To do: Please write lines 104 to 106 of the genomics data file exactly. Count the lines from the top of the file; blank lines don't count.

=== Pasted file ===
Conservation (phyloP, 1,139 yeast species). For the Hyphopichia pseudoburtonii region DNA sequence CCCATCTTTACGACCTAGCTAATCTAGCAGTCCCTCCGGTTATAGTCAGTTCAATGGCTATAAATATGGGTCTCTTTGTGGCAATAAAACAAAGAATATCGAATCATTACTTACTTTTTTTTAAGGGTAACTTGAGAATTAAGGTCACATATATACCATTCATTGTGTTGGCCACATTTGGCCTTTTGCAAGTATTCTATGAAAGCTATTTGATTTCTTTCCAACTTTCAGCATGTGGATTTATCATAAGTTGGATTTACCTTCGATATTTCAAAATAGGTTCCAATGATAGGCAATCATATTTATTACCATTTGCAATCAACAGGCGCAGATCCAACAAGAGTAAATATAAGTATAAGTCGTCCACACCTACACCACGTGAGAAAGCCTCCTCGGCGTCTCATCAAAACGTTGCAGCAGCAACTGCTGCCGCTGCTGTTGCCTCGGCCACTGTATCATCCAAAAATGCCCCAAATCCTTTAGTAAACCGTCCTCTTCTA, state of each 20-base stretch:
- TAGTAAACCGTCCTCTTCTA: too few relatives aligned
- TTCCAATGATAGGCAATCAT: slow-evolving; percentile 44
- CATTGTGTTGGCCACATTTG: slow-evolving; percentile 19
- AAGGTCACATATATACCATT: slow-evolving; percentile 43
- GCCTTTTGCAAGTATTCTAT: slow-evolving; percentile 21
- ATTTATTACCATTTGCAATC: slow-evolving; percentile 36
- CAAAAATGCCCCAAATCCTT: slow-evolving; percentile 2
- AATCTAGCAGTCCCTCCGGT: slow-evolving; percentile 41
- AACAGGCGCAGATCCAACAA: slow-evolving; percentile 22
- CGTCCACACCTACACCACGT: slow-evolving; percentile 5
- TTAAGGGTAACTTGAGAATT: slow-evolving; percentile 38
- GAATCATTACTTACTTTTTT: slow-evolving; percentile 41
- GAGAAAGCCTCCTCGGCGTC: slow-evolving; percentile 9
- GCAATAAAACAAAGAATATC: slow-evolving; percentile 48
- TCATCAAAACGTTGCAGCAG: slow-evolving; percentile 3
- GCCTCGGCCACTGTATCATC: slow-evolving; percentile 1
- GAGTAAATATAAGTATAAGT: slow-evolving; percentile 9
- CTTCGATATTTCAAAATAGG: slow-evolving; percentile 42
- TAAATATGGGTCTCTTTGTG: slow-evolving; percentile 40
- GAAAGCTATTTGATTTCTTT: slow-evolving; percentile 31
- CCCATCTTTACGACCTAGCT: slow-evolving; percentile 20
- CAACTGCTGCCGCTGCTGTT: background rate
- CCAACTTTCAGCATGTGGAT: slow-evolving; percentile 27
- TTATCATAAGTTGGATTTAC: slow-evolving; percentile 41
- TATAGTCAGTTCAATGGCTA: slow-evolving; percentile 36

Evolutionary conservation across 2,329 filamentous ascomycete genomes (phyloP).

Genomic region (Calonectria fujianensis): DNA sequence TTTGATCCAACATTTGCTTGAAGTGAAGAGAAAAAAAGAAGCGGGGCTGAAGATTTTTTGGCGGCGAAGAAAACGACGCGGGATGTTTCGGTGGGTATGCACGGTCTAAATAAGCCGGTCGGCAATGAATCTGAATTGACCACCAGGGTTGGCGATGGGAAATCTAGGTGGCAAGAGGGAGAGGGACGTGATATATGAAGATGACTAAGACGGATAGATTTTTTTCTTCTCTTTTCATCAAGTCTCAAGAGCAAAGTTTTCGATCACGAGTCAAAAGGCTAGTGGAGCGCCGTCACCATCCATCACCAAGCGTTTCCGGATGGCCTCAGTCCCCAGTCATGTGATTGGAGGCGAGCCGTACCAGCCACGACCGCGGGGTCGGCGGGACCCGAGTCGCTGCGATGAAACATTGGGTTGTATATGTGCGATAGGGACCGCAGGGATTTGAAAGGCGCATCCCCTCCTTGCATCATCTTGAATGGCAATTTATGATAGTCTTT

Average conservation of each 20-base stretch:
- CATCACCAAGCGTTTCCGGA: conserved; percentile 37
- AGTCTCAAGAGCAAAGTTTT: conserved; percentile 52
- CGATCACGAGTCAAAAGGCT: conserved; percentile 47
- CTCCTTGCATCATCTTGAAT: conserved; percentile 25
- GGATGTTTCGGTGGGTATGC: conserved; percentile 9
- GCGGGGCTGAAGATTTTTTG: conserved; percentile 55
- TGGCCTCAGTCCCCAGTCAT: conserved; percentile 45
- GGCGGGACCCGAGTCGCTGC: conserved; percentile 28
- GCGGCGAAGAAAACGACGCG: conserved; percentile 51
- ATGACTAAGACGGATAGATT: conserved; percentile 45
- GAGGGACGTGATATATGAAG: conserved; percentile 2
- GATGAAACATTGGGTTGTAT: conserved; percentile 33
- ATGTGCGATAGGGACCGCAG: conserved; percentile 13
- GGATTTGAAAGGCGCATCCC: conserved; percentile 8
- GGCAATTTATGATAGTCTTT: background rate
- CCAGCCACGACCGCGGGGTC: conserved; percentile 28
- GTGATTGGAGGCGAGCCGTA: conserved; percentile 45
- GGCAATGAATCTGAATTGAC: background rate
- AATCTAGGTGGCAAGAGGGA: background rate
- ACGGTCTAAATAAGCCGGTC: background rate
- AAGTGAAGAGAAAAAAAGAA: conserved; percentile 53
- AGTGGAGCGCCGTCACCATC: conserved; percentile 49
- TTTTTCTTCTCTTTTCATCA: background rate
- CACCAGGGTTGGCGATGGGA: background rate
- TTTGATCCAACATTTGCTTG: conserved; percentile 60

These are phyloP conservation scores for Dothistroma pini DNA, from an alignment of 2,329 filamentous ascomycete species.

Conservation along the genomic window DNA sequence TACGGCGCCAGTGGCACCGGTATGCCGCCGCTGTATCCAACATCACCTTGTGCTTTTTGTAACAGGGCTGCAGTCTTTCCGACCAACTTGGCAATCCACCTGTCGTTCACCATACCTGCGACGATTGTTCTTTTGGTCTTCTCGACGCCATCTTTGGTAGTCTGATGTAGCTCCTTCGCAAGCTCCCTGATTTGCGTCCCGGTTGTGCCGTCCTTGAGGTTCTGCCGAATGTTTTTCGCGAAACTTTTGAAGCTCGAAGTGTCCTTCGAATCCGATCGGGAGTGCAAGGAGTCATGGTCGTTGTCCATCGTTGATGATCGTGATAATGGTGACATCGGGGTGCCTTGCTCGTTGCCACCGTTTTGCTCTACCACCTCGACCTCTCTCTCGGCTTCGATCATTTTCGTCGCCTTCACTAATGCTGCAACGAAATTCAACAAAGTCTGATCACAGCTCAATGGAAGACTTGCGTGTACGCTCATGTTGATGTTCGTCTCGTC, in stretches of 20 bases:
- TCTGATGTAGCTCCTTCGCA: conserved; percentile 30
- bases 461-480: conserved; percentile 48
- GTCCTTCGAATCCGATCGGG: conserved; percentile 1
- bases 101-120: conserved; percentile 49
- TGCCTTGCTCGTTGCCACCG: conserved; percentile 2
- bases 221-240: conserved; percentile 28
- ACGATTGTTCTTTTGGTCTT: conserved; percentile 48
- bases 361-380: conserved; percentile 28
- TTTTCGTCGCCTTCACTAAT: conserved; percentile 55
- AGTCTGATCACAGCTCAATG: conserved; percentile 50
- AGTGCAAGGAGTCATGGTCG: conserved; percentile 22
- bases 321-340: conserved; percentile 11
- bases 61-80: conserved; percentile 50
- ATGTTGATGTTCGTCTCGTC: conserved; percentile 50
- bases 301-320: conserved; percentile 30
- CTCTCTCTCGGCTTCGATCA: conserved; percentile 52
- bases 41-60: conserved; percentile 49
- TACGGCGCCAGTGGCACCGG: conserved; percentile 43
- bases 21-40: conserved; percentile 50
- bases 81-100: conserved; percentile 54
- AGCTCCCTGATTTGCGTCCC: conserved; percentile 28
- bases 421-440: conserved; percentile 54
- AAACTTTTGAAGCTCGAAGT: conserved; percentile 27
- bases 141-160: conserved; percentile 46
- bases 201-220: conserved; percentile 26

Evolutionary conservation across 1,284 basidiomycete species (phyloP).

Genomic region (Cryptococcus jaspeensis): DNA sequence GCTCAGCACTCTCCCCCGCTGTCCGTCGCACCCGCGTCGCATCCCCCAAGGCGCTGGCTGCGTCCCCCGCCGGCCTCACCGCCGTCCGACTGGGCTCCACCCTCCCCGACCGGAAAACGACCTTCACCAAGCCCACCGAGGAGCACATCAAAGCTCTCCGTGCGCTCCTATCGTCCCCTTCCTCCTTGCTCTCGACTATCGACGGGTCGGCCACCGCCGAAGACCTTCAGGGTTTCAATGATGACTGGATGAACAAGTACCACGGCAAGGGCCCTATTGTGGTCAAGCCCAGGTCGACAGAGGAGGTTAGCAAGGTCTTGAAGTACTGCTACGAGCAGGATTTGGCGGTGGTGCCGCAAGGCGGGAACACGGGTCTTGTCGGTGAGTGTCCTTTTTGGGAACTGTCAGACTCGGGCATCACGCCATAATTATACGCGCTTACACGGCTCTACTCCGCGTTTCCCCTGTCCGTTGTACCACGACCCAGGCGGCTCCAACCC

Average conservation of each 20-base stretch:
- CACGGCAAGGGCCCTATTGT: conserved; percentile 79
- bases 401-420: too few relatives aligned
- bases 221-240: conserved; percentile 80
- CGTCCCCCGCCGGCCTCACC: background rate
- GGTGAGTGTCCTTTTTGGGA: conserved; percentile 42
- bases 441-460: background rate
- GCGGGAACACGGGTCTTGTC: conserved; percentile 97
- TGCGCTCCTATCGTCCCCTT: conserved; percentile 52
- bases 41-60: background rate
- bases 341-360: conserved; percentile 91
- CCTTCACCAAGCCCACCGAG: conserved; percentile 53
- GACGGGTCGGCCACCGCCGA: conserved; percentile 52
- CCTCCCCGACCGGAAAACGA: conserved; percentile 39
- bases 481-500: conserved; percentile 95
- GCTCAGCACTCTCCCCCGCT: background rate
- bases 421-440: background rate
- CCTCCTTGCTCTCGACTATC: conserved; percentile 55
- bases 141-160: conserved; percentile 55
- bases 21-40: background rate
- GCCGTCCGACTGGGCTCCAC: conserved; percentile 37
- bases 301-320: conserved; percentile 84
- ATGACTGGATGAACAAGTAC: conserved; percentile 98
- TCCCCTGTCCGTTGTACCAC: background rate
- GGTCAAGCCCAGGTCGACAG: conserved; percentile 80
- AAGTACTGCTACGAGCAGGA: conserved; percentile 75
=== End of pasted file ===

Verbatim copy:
- GCCGTCCGACTGGGCTCCAC: conserved; percentile 37
- bases 301-320: conserved; percentile 84
- ATGACTGGATGAACAAGTAC: conserved; percentile 98